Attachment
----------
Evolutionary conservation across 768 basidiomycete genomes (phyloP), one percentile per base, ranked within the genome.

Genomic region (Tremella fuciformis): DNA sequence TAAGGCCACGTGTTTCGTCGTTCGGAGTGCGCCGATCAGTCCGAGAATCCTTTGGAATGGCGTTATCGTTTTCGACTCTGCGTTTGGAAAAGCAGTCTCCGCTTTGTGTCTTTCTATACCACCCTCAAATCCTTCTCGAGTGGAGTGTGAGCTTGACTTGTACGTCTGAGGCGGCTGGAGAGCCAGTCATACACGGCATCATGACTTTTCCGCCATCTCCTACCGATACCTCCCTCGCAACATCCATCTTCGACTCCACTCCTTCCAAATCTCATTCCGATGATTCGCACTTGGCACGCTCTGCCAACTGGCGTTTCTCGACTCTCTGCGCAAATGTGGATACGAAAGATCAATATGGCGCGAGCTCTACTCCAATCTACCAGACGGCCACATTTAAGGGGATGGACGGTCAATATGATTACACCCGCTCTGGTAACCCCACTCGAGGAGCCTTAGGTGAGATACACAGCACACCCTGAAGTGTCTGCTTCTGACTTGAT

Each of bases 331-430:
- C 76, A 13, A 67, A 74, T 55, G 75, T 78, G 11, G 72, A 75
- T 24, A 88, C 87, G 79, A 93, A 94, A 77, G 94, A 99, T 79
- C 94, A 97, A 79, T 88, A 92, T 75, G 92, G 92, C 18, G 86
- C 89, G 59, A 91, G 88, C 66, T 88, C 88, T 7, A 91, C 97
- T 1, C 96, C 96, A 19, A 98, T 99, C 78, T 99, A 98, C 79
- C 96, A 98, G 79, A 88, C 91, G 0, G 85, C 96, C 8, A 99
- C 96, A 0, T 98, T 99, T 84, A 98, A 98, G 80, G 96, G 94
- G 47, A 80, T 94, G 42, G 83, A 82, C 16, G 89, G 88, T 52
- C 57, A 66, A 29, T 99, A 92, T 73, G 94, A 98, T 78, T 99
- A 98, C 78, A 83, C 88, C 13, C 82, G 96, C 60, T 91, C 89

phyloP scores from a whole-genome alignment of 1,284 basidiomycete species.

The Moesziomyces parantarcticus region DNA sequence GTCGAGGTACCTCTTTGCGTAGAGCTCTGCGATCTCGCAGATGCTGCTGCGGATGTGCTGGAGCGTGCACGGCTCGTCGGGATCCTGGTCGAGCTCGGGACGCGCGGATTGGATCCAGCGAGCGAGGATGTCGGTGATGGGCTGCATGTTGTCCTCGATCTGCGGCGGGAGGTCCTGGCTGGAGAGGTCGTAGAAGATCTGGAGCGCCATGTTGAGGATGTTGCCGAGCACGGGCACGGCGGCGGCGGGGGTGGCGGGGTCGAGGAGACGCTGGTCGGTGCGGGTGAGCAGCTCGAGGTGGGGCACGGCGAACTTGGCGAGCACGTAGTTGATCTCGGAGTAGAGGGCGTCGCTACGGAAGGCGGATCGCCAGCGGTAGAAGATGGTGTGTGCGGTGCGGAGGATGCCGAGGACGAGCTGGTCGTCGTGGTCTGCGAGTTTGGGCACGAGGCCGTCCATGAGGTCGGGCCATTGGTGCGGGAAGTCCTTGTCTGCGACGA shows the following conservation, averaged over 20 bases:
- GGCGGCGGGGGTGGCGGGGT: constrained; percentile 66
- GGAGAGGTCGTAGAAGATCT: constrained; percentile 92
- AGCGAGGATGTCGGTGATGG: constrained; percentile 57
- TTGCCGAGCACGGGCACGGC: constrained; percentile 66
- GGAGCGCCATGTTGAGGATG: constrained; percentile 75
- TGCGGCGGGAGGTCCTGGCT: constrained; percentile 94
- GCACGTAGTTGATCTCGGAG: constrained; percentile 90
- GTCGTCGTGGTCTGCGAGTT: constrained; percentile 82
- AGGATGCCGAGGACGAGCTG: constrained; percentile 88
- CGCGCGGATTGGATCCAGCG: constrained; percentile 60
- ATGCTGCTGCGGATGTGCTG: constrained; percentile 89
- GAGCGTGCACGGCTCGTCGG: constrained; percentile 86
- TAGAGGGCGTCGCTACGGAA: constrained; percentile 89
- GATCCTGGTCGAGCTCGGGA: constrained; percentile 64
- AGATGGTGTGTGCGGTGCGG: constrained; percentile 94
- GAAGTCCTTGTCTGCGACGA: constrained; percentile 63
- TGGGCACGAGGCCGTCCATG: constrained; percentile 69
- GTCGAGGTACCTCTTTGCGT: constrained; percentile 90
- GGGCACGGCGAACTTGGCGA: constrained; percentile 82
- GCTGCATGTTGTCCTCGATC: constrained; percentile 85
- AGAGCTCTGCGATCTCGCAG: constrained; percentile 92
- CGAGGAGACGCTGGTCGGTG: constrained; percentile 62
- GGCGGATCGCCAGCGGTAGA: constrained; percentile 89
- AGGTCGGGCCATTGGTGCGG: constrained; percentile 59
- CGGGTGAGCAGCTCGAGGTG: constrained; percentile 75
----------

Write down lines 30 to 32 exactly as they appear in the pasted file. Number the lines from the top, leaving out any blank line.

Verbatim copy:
- AGATGGTGTGTGCGGTGCGG: constrained; percentile 94
- GAAGTCCTTGTCTGCGACGA: constrained; percentile 63
- TGGGCACGAGGCCGTCCATG: constrained; percentile 69